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Concepts in Programming Languages

Concepts in Programming Languages

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By: John C. Mitchell (Author)  (Hardcover - 2002)
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» Hardcover: (540 pages)
» Publisher Cambridge University Press (October 14, 2002)
» ISBN: 0521780985
» Product Dimensions: 10.1 x 7.3 x 1.3 inches
» Sales Rank: #388,716 in Books
» Average Customer Review
Book Description
Concepts in Programming Languages elucidates the central concepts used in modern programming languages, such as functions, types, memory management, and control. The book is unique in its comprehensive presentation and comparison of major object-oriented programming languages. Separate chapters examine the history of objects, Simula and Smalltalk, and the prominent languages C++ and Java. The author presents foundational topics, such as lambda calculus and denotational semantics, in an easy-to-read, informal style, focusing on the main insights provided by these theories. Advanced topics include concurrency, concurrent object-oriented programming, program components, and inter-language interoperability. A chapter on logic programming illustrates the importance of specialized programming methods for certain kinds of problems.

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Average Customer Review
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26 of 28 people found the following review helpful
4.0 out of 5 stars Good introduction to the subject, June 18, 2007
Jeffrey Rubard (Beaverton, OR US) - See all my reviews
This review is from: Concepts in Programming Languages (Hardcover)
I can't speak to John Mitchell's skill as a lecturer, but some of the complaints here seem to betray a misunderstanding of the purpose of the book: to serve as an introduction to programming language theory, such as can be found in Mitchell's other book *Foundations for Programming Languages*. Mitchell is taking you *out of* the marketable skills zone and into abstract computer science, and he's being pretty nice about it -- the book contains friendly precises of topics like lambda calculus and denotational semantics, which make up the formal core of programming languages. What you will learn has applications in all popular programming languages, even if it's not spelled out in the text.

ML was a good choice as an example language, because it includes many of the features a programming language might have (being both imperative and functional), and furthermore is a serious research language on account of its well-understood semantics and type system. Focusing on it to... Read more
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26 of 32 people found the following review helpful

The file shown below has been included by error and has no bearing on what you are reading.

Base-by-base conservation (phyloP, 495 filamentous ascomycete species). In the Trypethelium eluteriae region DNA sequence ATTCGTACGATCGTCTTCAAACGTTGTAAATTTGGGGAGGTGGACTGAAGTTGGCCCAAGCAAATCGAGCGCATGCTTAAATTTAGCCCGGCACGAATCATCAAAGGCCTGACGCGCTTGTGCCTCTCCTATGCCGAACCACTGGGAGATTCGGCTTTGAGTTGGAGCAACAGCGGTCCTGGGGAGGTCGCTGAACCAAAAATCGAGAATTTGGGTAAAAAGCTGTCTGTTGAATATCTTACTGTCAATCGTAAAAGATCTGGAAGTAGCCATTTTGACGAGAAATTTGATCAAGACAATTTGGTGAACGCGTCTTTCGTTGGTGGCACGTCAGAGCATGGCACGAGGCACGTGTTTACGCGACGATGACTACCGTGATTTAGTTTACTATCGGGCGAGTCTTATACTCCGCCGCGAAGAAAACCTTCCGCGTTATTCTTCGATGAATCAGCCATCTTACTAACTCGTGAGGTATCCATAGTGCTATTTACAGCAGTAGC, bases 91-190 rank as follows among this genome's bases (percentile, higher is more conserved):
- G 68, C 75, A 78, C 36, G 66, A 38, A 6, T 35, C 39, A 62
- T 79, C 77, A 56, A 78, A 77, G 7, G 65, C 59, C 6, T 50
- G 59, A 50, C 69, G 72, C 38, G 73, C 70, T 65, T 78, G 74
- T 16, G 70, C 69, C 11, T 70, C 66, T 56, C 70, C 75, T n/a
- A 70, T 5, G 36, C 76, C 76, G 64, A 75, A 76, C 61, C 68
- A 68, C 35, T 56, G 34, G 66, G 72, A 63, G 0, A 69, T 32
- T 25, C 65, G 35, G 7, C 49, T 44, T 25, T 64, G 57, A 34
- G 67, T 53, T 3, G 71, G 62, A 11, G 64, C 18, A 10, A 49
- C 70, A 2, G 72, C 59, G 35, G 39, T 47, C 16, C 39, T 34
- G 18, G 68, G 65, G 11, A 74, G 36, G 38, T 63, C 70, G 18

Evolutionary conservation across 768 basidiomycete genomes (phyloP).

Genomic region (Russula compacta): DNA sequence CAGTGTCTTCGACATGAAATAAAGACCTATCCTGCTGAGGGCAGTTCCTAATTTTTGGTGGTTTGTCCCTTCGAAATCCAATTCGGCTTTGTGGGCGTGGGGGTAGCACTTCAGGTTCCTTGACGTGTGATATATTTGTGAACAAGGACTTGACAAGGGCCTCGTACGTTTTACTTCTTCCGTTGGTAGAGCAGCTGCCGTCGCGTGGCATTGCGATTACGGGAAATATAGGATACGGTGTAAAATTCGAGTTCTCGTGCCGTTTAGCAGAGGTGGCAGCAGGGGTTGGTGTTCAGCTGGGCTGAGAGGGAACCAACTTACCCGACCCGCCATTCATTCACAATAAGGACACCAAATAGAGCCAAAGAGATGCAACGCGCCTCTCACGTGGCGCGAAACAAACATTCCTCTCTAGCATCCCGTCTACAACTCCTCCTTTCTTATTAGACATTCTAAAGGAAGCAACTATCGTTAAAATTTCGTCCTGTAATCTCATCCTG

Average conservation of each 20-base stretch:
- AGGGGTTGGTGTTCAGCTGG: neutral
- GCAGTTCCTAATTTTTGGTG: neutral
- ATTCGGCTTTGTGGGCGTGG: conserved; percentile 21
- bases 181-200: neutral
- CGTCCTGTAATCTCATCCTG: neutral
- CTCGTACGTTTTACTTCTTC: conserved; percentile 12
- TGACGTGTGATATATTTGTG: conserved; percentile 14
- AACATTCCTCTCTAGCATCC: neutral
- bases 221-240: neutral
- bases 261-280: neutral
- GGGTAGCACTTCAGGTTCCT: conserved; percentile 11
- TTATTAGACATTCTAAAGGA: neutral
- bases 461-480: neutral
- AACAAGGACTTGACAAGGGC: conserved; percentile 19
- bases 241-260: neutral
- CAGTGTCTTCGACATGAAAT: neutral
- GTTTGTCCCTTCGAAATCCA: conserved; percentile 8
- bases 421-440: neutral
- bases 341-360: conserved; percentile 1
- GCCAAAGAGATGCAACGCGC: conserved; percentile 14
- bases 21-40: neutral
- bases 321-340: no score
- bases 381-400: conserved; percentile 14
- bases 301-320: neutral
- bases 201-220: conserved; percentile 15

4.0 out of 5 stars Missing the point, August 9, 2004
This review is from: Concepts in Programming Languages (Hardcover)
While I cannot speak to the quality of Mitchell's course, having only read his book, the earlier criticisms of his use of ML in the book are missing the point of a programming languages class. It's not meant to teach you a random sampling of the 2500+ computer languages that are out there. The idea is to learn about the fundamental paradigms of programming, with a focus on the functional and logical approaches since students are generally already familiar with imperative and object-oriented programming.

ML is one of several good choices for illustrating functional programming, and is actually one of the more popular functional languages (especially the OCaML dialect.) There are many well written books and tutorials on the ML family of languages freely available on the web if you need more examples or detail than he provides in this text. However, the point isn't to learn ML, but rather that once you understand functional programming in any language, you can take... Read more
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5 of 5 people found the following review helpful
5.0 out of 5 stars Excellent introduction to programming language concepts, April 11, 2010
This review is from: Concepts in Programming Languages (Hardcover)
I really enjoyed reading Concepts in Programming Languages.

The book covers a little bit of everything. It includes an introduction to mathematical foundations such as computability theory and lambda calculus, but I found it quite readable (at the time when I was reading it, which was early during my undergraduate studies). It also includes a tiny bit on the semantics of programming languages (that is, how to describe the meaning formally), which is another important concept from the mathematical foundations of programming languages.

Then it talks about many programming languages and concepts that come from them and are interesting including LISP (which is a basis for Clojure), ML (a basis for Microsoft's F#) but also Simula and Smalltalk (two fundamental OO languages that inspired all modern OO languages, both dynamic such as Ruby and static such as Java). It also talks about C++ and Java (practical OO languages with quite different approach). There are also a... Read more
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